Skip to main content

The perks of being a Lothian Fishkeeper

Being a Lothian Fishkeepers is not just about coming on Facebook and sharing the hobby. It's not just about coming along to our tabletop sales and it's not just about taking part in our competitions from time to time. Being a Lothian Fishkeepers is about being part of a community that supports each other and shares good advice without judging, It's about helping each other out.

I want to help our local shops remain at the heart of our hobby. Some of the best advice I've ever had has come from my local fish store. I believe, if we look after our shops, they will look after us. Lothian Fishkeepers is a platform for shops to communicate with Fishkeepers directly. We should be able to let shop keepers know what we need and in turn they should be able to inform us about what's available and so on.

I want to create a network of fish stores and Fishkeepers that all work together for Lothian Fishkeepers will offer our members a discount of 10% off all marked prices in store. On top of that they will also offer a price match option too.

Our approved sponsors will be allowed to advertise special offers etc within our main Facebook page to keep us all up to date. I would like to have as many real fish stores listed as possible and will be updating as we go along. For now the stores below are already working with us and are looking forward to meeting you.

  • Riverside Aquaria - Livingston
  • Eden Aquatics & reptiles - Gorgie Rd, Edinburgh
  • East Lothian Aquatics - Tranent
This list is by no means final and I hope to add to it regularly to continue. If you have any suggestions for possible sponsors, please let me know.

For now, Enjoy the benefits of being a Lothian Fishkeeper and support your local stores at the same time.

Bye for now


Popular posts from this blog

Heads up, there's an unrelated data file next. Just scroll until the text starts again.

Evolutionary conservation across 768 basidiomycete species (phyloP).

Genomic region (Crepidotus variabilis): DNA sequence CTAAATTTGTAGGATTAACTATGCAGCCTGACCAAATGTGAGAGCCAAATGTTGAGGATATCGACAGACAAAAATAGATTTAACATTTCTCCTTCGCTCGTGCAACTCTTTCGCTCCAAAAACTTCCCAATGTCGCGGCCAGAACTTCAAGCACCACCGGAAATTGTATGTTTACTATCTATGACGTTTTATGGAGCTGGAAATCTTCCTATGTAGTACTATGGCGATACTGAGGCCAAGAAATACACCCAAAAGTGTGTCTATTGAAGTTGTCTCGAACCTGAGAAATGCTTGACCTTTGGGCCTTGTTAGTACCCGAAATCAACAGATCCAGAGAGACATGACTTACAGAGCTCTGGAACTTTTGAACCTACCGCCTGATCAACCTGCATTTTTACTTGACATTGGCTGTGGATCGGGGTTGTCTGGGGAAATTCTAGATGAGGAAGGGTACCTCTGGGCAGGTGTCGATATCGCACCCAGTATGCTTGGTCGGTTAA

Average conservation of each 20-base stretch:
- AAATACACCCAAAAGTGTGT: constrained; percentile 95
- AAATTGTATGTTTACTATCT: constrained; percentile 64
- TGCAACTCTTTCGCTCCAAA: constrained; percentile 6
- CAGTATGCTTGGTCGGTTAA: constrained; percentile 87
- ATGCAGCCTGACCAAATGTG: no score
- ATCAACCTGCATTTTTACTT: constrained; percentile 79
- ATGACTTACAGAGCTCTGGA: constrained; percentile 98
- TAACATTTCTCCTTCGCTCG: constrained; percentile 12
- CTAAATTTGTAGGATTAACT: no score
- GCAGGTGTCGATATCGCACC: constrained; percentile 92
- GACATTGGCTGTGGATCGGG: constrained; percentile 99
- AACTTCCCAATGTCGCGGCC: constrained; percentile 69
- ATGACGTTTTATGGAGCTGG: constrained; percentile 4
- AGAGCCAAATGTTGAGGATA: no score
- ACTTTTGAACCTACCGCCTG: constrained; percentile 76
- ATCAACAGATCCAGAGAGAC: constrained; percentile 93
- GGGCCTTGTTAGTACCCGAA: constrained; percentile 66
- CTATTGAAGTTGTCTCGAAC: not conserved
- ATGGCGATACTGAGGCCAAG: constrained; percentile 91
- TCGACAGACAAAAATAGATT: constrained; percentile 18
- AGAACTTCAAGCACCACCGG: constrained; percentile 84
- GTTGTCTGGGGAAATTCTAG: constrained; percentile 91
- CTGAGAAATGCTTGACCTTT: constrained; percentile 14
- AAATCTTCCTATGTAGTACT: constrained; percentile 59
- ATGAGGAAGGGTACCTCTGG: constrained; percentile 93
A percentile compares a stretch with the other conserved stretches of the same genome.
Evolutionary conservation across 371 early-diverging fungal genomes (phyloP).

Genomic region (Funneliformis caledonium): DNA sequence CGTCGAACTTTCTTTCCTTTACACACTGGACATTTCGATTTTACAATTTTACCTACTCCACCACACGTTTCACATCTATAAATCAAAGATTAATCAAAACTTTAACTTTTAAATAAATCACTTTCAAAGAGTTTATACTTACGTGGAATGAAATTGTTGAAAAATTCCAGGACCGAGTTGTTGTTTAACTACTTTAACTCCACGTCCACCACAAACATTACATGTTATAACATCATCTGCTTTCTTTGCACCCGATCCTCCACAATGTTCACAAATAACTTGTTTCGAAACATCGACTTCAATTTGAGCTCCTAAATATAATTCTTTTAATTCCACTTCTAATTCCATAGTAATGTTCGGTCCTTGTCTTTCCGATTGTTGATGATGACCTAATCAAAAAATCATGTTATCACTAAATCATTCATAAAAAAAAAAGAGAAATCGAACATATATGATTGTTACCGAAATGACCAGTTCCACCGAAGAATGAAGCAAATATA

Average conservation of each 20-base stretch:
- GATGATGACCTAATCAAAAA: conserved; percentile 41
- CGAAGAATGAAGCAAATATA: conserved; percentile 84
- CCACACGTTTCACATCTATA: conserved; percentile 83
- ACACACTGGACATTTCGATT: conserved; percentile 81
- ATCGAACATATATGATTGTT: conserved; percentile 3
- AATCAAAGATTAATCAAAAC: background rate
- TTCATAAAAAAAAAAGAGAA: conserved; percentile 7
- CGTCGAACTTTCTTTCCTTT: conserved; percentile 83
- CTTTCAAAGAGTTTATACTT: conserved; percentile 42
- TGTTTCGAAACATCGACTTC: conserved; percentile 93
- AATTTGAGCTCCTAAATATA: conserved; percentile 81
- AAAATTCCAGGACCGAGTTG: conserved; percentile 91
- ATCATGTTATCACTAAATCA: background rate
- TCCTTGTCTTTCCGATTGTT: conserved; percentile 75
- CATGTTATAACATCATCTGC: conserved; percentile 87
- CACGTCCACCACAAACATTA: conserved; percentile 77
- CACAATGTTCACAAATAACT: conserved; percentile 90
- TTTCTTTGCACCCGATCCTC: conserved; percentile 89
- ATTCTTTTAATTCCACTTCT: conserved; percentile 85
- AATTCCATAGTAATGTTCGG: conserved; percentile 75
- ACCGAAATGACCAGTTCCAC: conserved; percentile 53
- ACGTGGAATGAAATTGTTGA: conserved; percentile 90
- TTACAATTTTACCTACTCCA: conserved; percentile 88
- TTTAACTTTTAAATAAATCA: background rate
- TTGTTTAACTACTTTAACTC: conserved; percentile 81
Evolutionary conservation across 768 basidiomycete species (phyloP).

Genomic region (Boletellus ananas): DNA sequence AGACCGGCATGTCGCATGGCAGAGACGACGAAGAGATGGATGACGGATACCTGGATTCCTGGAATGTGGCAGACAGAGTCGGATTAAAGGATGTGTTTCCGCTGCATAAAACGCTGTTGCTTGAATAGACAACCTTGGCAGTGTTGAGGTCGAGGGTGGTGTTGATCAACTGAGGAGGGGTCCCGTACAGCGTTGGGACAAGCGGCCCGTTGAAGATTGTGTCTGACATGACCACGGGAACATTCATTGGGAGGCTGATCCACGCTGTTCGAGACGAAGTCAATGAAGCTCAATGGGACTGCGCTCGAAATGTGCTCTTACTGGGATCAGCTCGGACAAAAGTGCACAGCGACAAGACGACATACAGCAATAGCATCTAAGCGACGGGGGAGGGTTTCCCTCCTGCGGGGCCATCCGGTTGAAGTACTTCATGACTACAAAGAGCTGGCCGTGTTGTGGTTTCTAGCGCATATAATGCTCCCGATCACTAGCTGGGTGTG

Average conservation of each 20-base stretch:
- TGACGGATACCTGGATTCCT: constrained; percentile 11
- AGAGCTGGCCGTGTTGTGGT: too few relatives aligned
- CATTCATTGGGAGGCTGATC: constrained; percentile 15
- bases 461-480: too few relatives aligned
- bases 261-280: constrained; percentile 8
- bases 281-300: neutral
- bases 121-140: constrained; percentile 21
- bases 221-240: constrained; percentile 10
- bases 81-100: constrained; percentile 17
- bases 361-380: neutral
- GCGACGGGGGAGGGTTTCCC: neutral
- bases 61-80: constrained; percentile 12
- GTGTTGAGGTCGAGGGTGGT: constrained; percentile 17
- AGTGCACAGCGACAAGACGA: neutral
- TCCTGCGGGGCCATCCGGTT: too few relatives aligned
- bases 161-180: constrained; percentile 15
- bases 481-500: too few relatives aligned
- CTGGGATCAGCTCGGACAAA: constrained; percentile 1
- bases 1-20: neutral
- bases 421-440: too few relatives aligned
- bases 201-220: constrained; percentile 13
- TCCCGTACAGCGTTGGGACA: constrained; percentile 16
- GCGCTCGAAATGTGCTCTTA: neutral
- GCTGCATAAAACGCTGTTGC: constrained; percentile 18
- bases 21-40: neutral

Betta 1050 Canister filter review

Hi Guys,

For most of us money dictates which direction our hobby goes. Wether its opting for a lesser adventurous fish or a smaller aquarium, Money always has the final say. If we could visit our local store and take whatever we wanted, our homes would be filled with shiny new aquariums running of the biggest external filters you could imagine.

When I first started fish keeping, everything I was able to get my hands on was preowned. Aquariums should always be passed on when your done with them, I think anyway! I was young when I started and with a lack of free cash, the chance of a new (to me, anyways) filter was always welcomed.

Its great to be able to buy the best but sometimes your fish keeping funds just don't allow that and we have to look for cheaper alternatives.

There is a few brands out there that are working hard to offer products that can compete on functionality and quality while trying to keep the price tags realistic. One of those brands is 'Betta'

They offer …

Barilius Bakeri - The Blue Spotted Hill Trout

The Barilius Bakeri or Blue spotted Hill Trout is a shoaling fish you won't see very often in the local fish stores. Originating from the Western Ghats mountains in southwestern India, these Cyprinidaes offer an appealing alternative to the usual barbs/danios.
You may see these fish being sold under several names like 'blue-dotted mirror fish' or 'royal danio' all sporting the catching bluish-green spots along the length of the body. These spots begin to fade slightly as the fish ages. a paper white flick is also present on the tip of the dorsal and anal fins.

In the aquarium they should be kept in groups of five or more. This will allow the species to develop a pecking order and prevent other smaller fish being targeted. If kept in a smaller group, the smallest fish could become a continuous target for the more dominant fish and if kept individually, they would eventually become aggressive to any similar looking fish in the aquarium. With this in min…

Tri-Spec App controller - Review - *updated*

Hi Guys,

Lighting is a key factor in a successful planted tank. Some plants require a lot and some prefer less. knowing your plants needs is just as important as knowing your fish needs and having the right lights for your aquarium is a must. It is also important to consider the amount of time you have your lights switched on for too. This is called the "photo period" and the general advised length of time is a maximum of 9 hours.

For years, the best way to achieve a regular automatic lighting routine was to employ the services of a socket timer. These nippy little buggers consisted of a dial in which you would pick out the relevant time slots for whatever time you wanted the socket to power on for. Ive personally used these for CO2 setups and they do what they are supposed to do. I personally didn't like the extra space they took up, but maybe that was just the style I had.

It wasn't until LED light units started being introduced to the hobby that we really had a mod…